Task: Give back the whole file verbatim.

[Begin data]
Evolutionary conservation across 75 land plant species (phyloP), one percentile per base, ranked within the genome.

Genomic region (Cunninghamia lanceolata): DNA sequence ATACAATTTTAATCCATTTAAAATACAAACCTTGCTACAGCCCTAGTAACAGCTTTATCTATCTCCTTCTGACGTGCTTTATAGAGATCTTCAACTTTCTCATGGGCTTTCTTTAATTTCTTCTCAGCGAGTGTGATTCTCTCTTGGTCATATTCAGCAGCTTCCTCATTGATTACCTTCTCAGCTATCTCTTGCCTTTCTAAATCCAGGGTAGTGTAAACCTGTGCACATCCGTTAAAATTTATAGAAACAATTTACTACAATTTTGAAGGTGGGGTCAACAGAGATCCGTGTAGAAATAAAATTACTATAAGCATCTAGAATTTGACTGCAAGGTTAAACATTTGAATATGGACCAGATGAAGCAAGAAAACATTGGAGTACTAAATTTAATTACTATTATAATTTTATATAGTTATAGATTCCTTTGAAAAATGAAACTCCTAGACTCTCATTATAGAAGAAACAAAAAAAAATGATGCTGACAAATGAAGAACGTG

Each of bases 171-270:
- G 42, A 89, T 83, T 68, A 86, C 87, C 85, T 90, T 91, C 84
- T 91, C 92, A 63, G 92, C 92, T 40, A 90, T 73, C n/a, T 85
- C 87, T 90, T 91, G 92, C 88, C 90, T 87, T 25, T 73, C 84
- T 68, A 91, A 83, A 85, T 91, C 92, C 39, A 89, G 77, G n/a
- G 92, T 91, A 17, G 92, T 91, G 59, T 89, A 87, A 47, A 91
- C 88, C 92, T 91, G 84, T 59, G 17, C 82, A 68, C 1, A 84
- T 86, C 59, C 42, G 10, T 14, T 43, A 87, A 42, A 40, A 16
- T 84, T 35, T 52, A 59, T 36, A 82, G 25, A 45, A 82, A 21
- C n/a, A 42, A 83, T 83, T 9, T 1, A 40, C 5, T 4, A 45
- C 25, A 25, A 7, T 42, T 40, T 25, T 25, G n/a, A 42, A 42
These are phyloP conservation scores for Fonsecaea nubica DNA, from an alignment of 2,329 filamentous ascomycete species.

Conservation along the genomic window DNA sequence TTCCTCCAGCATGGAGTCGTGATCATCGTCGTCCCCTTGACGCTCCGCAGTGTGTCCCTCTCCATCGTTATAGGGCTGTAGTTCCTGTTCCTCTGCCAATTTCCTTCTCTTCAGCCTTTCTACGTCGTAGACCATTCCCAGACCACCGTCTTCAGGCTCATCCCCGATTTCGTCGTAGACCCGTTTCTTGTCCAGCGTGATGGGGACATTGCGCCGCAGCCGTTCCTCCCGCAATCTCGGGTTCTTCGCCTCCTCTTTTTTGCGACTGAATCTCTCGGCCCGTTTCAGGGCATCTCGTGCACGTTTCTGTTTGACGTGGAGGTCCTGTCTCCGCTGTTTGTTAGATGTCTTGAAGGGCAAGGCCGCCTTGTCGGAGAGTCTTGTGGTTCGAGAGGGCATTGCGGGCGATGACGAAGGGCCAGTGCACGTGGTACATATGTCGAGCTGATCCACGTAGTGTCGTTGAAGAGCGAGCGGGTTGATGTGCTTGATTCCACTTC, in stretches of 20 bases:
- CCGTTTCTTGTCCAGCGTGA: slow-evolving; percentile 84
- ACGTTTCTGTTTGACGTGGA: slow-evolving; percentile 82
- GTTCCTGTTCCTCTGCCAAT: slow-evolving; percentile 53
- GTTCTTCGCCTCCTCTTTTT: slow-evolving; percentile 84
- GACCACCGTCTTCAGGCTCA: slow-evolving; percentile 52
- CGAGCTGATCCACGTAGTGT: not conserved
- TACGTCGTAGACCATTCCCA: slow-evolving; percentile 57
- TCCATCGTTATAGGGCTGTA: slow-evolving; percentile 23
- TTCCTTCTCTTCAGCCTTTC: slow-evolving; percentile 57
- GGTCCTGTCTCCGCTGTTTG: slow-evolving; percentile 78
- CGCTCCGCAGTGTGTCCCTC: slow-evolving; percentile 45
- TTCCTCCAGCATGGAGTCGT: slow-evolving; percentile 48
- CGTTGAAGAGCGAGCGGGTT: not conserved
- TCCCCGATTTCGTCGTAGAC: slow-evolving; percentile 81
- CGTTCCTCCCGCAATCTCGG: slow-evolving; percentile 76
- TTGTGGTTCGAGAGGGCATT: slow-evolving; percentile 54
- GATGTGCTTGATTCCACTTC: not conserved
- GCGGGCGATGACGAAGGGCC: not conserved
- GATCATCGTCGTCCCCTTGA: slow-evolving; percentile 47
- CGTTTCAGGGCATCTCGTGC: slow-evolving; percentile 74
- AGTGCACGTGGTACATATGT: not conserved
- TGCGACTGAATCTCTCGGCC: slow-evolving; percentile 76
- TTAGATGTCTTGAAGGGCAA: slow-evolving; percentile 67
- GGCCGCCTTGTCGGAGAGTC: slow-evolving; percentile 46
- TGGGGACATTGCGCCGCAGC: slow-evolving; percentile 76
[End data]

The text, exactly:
Evolutionary conservation across 75 land plant species (phyloP), one percentile per base, ranked within the genome.

Genomic region (Cunninghamia lanceolata): DNA sequence ATACAATTTTAATCCATTTAAAATACAAACCTTGCTACAGCCCTAGTAACAGCTTTATCTATCTCCTTCTGACGTGCTTTATAGAGATCTTCAACTTTCTCATGGGCTTTCTTTAATTTCTTCTCAGCGAGTGTGATTCTCTCTTGGTCATATTCAGCAGCTTCCTCATTGATTACCTTCTCAGCTATCTCTTGCCTTTCTAAATCCAGGGTAGTGTAAACCTGTGCACATCCGTTAAAATTTATAGAAACAATTTACTACAATTTTGAAGGTGGGGTCAACAGAGATCCGTGTAGAAATAAAATTACTATAAGCATCTAGAATTTGACTGCAAGGTTAAACATTTGAATATGGACCAGATGAAGCAAGAAAACATTGGAGTACTAAATTTAATTACTATTATAATTTTATATAGTTATAGATTCCTTTGAAAAATGAAACTCCTAGACTCTCATTATAGAAGAAACAAAAAAAAATGATGCTGACAAATGAAGAACGTG

Each of bases 171-270:
- G 42, A 89, T 83, T 68, A 86, C 87, C 85, T 90, T 91, C 84
- T 91, C 92, A 63, G 92, C 92, T 40, A 90, T 73, C n/a, T 85
- C 87, T 90, T 91, G 92, C 88, C 90, T 87, T 25, T 73, C 84
- T 68, A 91, A 83, A 85, T 91, C 92, C 39, A 89, G 77, G n/a
- G 92, T 91, A 17, G 92, T 91, G 59, T 89, A 87, A 47, A 91
- C 88, C 92, T 91, G 84, T 59, G 17, C 82, A 68, C 1, A 84
- T 86, C 59, C 42, G 10, T 14, T 43, A 87, A 42, A 40, A 16
- T 84, T 35, T 52, A 59, T 36, A 82, G 25, A 45, A 82, A 21
- C n/a, A 42, A 83, T 83, T 9, T 1, A 40, C 5, T 4, A 45
- C 25, A 25, A 7, T 42, T 40, T 25, T 25, G n/a, A 42, A 42
These are phyloP conservation scores for Fonsecaea nubica DNA, from an alignment of 2,329 filamentous ascomycete species.

Conservation along the genomic window DNA sequence TTCCTCCAGCATGGAGTCGTGATCATCGTCGTCCCCTTGACGCTCCGCAGTGTGTCCCTCTCCATCGTTATAGGGCTGTAGTTCCTGTTCCTCTGCCAATTTCCTTCTCTTCAGCCTTTCTACGTCGTAGACCATTCCCAGACCACCGTCTTCAGGCTCATCCCCGATTTCGTCGTAGACCCGTTTCTTGTCCAGCGTGATGGGGACATTGCGCCGCAGCCGTTCCTCCCGCAATCTCGGGTTCTTCGCCTCCTCTTTTTTGCGACTGAATCTCTCGGCCCGTTTCAGGGCATCTCGTGCACGTTTCTGTTTGACGTGGAGGTCCTGTCTCCGCTGTTTGTTAGATGTCTTGAAGGGCAAGGCCGCCTTGTCGGAGAGTCTTGTGGTTCGAGAGGGCATTGCGGGCGATGACGAAGGGCCAGTGCACGTGGTACATATGTCGAGCTGATCCACGTAGTGTCGTTGAAGAGCGAGCGGGTTGATGTGCTTGATTCCACTTC, in stretches of 20 bases:
- CCGTTTCTTGTCCAGCGTGA: slow-evolving; percentile 84
- ACGTTTCTGTTTGACGTGGA: slow-evolving; percentile 82
- GTTCCTGTTCCTCTGCCAAT: slow-evolving; percentile 53
- GTTCTTCGCCTCCTCTTTTT: slow-evolving; percentile 84
- GACCACCGTCTTCAGGCTCA: slow-evolving; percentile 52
- CGAGCTGATCCACGTAGTGT: not conserved
- TACGTCGTAGACCATTCCCA: slow-evolving; percentile 57
- TCCATCGTTATAGGGCTGTA: slow-evolving; percentile 23
- TTCCTTCTCTTCAGCCTTTC: slow-evolving; percentile 57
- GGTCCTGTCTCCGCTGTTTG: slow-evolving; percentile 78
- CGCTCCGCAGTGTGTCCCTC: slow-evolving; percentile 45
- TTCCTCCAGCATGGAGTCGT: slow-evolving; percentile 48
- CGTTGAAGAGCGAGCGGGTT: not conserved
- TCCCCGATTTCGTCGTAGAC: slow-evolving; percentile 81
- CGTTCCTCCCGCAATCTCGG: slow-evolving; percentile 76
- TTGTGGTTCGAGAGGGCATT: slow-evolving; percentile 54
- GATGTGCTTGATTCCACTTC: not conserved
- GCGGGCGATGACGAAGGGCC: not conserved
- GATCATCGTCGTCCCCTTGA: slow-evolving; percentile 47
- CGTTTCAGGGCATCTCGTGC: slow-evolving; percentile 74
- AGTGCACGTGGTACATATGT: not conserved
- TGCGACTGAATCTCTCGGCC: slow-evolving; percentile 76
- TTAGATGTCTTGAAGGGCAA: slow-evolving; percentile 67
- GGCCGCCTTGTCGGAGAGTC: slow-evolving; percentile 46
- TGGGGACATTGCGCCGCAGC: slow-evolving; percentile 76